How do you deal with?...Fellowship of the ring

28th September 2001 at 01:00
Janet Lewis, Sandringham School, Hertfordshire

"When they first arrived we were not enthusiastic but it soon became obvious that both students and parents wanted us to allow them in school.

"Having discussed it with the school council we decided to work with the technology rather than against it. Phones can be brought into school but must be switched off in lessons. If they ring or are used for text-messaging they are confiscated and a letter goes home. Students then collect them at an agreed time from reception.

In general the policy works well but our biggest problem is students losing them and theft - often for the SIM card. I explained to parents that we could not take responsibility for loss so this should be reported to the police."

John Williams, Pen-y-dre high school, Merthyr Tydfil

"A couple of Christmases ago all the pupils seemed to get presents of mobiles and we did try to discourage them, explaining that they weren't insured. Now we allow them in school but they must be switched off during lessons. Happily, we've had virtually no problems with theft.'' Elizabeth Fletcher, Patcham school, Brighton "Most of our children own mobiles. We allow them into school as they can be very useful to youngsters out of school and they are part of their world now.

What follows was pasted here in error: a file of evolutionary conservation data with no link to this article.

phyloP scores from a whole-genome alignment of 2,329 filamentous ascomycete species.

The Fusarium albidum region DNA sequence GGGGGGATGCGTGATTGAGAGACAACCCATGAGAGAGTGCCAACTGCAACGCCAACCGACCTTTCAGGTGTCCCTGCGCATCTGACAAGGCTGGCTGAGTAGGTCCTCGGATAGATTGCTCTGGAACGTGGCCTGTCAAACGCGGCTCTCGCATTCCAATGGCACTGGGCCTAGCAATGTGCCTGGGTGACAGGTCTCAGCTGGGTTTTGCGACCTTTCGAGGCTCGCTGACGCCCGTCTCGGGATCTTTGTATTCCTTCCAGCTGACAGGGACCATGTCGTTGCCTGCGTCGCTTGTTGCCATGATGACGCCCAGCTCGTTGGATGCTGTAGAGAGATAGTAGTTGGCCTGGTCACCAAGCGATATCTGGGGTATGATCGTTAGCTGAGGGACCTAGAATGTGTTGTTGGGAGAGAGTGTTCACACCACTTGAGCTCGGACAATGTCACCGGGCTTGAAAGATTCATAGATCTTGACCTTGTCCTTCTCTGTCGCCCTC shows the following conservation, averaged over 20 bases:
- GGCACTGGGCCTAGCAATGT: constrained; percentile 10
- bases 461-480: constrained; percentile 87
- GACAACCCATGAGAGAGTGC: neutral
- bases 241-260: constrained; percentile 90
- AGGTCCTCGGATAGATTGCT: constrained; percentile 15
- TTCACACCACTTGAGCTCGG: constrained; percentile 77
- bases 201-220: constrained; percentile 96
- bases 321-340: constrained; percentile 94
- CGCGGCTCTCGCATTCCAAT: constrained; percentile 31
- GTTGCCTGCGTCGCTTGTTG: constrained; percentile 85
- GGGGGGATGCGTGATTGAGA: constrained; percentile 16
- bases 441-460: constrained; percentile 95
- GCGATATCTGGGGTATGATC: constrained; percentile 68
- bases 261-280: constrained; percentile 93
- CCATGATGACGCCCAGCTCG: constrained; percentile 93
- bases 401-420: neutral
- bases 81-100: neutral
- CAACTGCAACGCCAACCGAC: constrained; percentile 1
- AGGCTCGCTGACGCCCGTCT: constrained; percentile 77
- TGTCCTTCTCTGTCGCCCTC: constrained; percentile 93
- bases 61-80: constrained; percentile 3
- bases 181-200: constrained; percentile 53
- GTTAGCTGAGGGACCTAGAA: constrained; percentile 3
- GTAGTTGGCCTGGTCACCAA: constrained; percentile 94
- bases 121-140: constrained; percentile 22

"We don't confiscate them but insist they are turned off during lessons. We advise students to register their phones with us and give us details of the make, model, IMEI and SIM card numbers. In the event of theft or loss we can then help to investigate. We are trying this policy out as a preventative measure."

Martin Buck, Lister school, Newham, east London

"We decided that it's too complicated to allow them. In Newham last year there was a 40 per cent rise in thefts of mobiles.

"We used to allow them but found that even when advised to keep them hidden they wanted to show them around. Text-messaging in the back of lessons was also a problem. So although we prefer to negotiate with young people, in the interests of safety and sanity for the past 12 months we've imposed a ban.

"Some parents wanted their children to have them, particularly the girls, for the journey home but we believed that they were actually in more danger because of the risk of theft. Most parents are supportive and I think some of the younger pupils are quite relieved."

Kathleen Gibbons, St Kentigerns Academy, West Lothian

"We don't allow mobiles at all. The policy is part of our code of conduct which the pupils helped to produce.

"Pupils know they can always come to the office to use a phone if necessary. Most travel home on school buses so they don't need them for the journey home. We've had no adverse reactions from the parents. It's not a big issue here."

Kate Myers

Is there an issue that you think you deal with successfully? Or want to consult other school managers about? Share your ideas with TES readers by writingemailing us. "How do you deal with...?", The TES, Admiral House, 66-68 East Smithfield, London E1W 1BX fax 0207 782 3205 or email: letters@tes.co.uk

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